In Exploring Theology, Elaine A. Robinson introduces readers to the study of theology as a central task of all Christians and one that deserves careful and consistent attention. Following a lively examination of what theology is and how we do it, Robinson provides a basic map of the major doctrines of the faith and asks readers to consider their own beliefs at this important point in their journey. She invites readers to think of theology as a stream into which we enter and which carries us deeper into the vast ocean which is the fullness of God.
Designed for those who are beginning a more serious study of theology, Exploring Theology helps readers navigate what might, at first glance, appear as a confusing or abstract subject. Navigational aids include an introduction to theological vocabulary, the sources and methods of theology, and tips for reading primary sources as a spiritual discipline. As a result of this journey, readers will be excited to delve more deeply into theology and will recognize the many ways that theology shapes how we live out the Christian faith in the world.
“central or perhaps unifying concept is Christian hope” (Page 135)
“Ultimately, this interpretative process is aimed at the transformation of both church and society for the sake of the flourishing of all persons.” (Page 80)
“We are limited in our physical and intellectual capacities, as well as by time and space, but God is limitless” (Page 12)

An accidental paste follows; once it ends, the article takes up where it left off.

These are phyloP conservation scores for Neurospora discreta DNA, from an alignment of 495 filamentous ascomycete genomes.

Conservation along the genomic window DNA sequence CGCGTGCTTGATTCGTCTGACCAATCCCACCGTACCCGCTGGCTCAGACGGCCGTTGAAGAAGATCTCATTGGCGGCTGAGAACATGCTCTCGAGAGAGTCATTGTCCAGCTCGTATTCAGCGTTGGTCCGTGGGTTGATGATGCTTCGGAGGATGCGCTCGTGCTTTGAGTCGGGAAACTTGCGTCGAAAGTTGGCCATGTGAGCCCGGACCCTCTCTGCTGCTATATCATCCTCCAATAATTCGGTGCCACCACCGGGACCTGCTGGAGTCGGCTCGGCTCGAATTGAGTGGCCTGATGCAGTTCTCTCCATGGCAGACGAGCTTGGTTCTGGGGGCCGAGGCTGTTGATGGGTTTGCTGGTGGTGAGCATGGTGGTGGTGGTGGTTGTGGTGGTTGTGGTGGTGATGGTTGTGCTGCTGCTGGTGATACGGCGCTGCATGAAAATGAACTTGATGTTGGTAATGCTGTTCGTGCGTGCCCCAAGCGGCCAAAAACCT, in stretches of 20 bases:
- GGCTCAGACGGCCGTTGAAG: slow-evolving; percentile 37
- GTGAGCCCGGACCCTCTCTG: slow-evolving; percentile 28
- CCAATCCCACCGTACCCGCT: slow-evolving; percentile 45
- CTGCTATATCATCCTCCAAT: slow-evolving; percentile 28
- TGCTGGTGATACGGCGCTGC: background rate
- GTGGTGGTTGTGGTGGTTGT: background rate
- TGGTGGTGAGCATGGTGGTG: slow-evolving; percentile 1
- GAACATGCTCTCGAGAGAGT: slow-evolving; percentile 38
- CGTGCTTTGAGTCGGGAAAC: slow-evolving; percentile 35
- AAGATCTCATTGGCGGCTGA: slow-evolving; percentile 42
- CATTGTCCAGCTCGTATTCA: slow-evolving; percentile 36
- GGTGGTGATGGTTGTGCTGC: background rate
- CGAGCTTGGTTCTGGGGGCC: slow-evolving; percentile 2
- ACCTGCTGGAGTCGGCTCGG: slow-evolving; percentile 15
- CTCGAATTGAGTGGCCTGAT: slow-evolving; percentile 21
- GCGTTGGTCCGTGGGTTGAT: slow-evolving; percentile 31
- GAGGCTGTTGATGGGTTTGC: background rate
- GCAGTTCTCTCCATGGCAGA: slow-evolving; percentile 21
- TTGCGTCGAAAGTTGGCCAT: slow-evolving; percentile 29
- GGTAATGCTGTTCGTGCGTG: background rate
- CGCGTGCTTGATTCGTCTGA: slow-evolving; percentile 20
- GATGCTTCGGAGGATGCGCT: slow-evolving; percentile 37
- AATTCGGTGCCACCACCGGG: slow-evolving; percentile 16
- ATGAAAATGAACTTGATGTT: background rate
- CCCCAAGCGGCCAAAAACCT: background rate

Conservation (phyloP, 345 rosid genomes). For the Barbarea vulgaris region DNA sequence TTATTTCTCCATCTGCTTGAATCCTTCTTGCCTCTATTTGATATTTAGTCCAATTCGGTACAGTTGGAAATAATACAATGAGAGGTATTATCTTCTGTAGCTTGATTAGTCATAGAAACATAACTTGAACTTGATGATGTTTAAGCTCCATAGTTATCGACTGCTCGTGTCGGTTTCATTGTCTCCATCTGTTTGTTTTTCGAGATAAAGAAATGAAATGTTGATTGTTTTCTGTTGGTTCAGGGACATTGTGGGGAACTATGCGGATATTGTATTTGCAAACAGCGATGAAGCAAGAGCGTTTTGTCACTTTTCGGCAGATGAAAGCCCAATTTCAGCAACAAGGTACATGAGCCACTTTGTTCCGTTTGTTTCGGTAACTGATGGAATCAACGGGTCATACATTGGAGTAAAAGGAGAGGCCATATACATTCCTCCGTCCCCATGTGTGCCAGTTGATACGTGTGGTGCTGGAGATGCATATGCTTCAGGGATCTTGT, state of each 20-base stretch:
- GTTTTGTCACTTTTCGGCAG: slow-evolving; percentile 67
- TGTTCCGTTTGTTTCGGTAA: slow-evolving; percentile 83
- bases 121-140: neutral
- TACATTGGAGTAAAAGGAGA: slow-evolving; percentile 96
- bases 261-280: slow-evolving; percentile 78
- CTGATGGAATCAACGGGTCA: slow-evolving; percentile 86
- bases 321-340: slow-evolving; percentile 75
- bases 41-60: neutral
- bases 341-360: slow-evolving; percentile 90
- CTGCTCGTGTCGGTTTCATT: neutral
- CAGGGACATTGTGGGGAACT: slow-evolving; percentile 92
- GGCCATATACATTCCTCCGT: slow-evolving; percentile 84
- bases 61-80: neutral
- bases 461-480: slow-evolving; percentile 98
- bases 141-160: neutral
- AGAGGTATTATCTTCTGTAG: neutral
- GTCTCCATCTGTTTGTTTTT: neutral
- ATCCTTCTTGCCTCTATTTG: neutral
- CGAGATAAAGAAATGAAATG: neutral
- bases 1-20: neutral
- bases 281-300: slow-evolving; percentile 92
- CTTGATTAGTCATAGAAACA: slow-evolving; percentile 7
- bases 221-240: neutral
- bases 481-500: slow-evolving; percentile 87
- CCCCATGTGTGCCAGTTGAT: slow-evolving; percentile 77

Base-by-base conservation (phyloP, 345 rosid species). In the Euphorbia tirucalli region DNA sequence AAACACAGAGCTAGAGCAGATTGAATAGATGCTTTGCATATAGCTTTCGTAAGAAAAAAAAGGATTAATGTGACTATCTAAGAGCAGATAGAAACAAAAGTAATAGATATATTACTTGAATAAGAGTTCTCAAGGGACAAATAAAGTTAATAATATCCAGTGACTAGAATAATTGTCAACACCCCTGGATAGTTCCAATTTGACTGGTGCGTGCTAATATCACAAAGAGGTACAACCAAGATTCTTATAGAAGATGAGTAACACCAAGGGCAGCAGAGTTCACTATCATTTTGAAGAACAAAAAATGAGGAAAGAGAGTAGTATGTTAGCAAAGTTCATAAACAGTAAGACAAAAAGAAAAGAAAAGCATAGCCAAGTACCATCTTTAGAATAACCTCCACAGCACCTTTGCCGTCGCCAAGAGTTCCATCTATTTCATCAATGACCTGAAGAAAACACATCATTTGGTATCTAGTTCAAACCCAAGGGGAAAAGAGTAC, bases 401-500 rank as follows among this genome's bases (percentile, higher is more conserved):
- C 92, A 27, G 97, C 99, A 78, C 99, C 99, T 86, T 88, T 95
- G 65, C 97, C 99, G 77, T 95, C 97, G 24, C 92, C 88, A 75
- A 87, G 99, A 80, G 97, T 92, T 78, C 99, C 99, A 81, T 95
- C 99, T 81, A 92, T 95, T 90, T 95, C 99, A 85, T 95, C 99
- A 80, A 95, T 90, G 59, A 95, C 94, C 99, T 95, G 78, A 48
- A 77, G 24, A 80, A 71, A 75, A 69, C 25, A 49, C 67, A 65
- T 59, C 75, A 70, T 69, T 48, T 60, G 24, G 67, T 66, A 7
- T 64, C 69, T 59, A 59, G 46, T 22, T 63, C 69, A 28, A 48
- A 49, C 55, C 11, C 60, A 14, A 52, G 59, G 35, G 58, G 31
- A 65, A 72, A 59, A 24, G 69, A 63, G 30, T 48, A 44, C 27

“First, our unexamined beliefs and expressions of faith can do as much harm as good. Second, we are all theologians in a very real sense. We are all speaking of and trying to making sense of God and God’s presence and will for humanity and the whole of creation. We are trying to make sense of our human lives. Yet the quality of that theological reflection may differ greatly. Third, the more carefully we begin to explore questions of faith, the more exciting, meaningful, and faithful our Christian journey becomes. Rather than somehow undermining our faith, this process of asking questions leads us into a deeper and richer relationship with God, as well as a more fulfilling life in the world. It makes us better able to be in ministry to others.” (Page 11)
“We cannot think our way to God, despite the claims of rationalists.” (Page 84)